Three honored at Healy Award Dinner

RANDOLPH -- Tchintcia Barros, Sister Joyce McMullen, SND, and Sister Christine Smith, SBS were honored at the 24th annual Bishop James Augustine Healy Award Dinner, held Nov. 18 at Lombardo's in Randolph, for their work on behalf of the black Catholic community of the Archdiocese of Boston.

In a message included in the night's program, Cardinal Sean P. O'Malley, who was unable to attend the event, praised the awardees, saying "their examples of dedication and commitment to the good of our brothers and sisters in the Church and in the wider community are an inspiration for us all."

The evening included an invocation from Bishop Arthur Kennedy, a benediction from Father Paul Soper, and music by the Archdiocese of Boston Black Catholic Choir. The emcee for the event was Marie St. Fleur.

While Barros is an equity portfolio manager on the Large Cap Growth Team at Columbia Threadneedle Investments, and a member of the Boston Security Analyst Society, she is also an active member in her community.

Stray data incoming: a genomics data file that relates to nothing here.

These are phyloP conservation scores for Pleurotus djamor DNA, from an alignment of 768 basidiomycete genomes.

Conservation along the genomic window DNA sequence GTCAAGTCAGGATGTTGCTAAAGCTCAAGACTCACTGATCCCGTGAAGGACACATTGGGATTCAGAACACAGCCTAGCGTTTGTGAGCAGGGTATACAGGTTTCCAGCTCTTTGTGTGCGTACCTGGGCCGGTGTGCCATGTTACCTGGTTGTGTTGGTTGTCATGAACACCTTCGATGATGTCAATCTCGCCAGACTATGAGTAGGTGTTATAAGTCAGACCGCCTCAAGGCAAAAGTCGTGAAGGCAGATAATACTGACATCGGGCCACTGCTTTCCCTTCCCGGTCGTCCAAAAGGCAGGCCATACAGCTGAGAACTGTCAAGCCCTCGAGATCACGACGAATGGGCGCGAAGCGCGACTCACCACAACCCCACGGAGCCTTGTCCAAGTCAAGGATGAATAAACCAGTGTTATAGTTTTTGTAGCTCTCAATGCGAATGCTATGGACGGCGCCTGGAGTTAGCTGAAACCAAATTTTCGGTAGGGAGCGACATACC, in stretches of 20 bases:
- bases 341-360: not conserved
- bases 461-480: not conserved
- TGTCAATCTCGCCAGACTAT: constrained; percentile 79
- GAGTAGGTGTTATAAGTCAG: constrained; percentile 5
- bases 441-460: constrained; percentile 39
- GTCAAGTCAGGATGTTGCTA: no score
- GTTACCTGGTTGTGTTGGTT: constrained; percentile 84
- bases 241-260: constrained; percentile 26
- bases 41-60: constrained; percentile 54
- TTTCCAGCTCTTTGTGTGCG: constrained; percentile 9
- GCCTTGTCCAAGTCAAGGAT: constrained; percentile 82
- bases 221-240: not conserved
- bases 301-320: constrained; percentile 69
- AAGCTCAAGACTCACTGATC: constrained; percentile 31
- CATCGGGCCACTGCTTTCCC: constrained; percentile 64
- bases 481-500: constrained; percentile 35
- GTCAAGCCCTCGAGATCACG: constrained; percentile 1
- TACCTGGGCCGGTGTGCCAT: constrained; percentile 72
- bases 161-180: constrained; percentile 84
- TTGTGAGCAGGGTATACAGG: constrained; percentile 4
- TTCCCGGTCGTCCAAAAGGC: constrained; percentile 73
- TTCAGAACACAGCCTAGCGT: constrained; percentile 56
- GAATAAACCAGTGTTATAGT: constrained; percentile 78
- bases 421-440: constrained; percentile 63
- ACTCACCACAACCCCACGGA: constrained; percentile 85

A member of St. Patrick Parish in Roxbury, Barros sits on the Archdiocesan Pastoral Council representing the Cape Verdean community, teaches kindergarten religious education, and is co-chair of the Home and School Association at St. Patrick School. She is also heavily involved in education, and is on the board of trustees for the Catholic Schools Foundation and for the Up Academy Boston/Dorchester.

She has three children with her husband John Barros, and they are expecting their fourth child in April.

Barros was presented with the Healy Award during the dinner, an award which is given yearly to individuals who have provided strong leadership and service to the black Catholic community in the archdiocese.

In her acceptance speech, she thanked her family, her friends, attendees, and the award committee.

"What a privilege and honor it is to receive such a distinguished recognition," she said.

Barros used her speech to speak out about the "enormous wealth gap" between white and black households in Boston, as well as the importance of education, which she said is a tool for closing the wealth gap.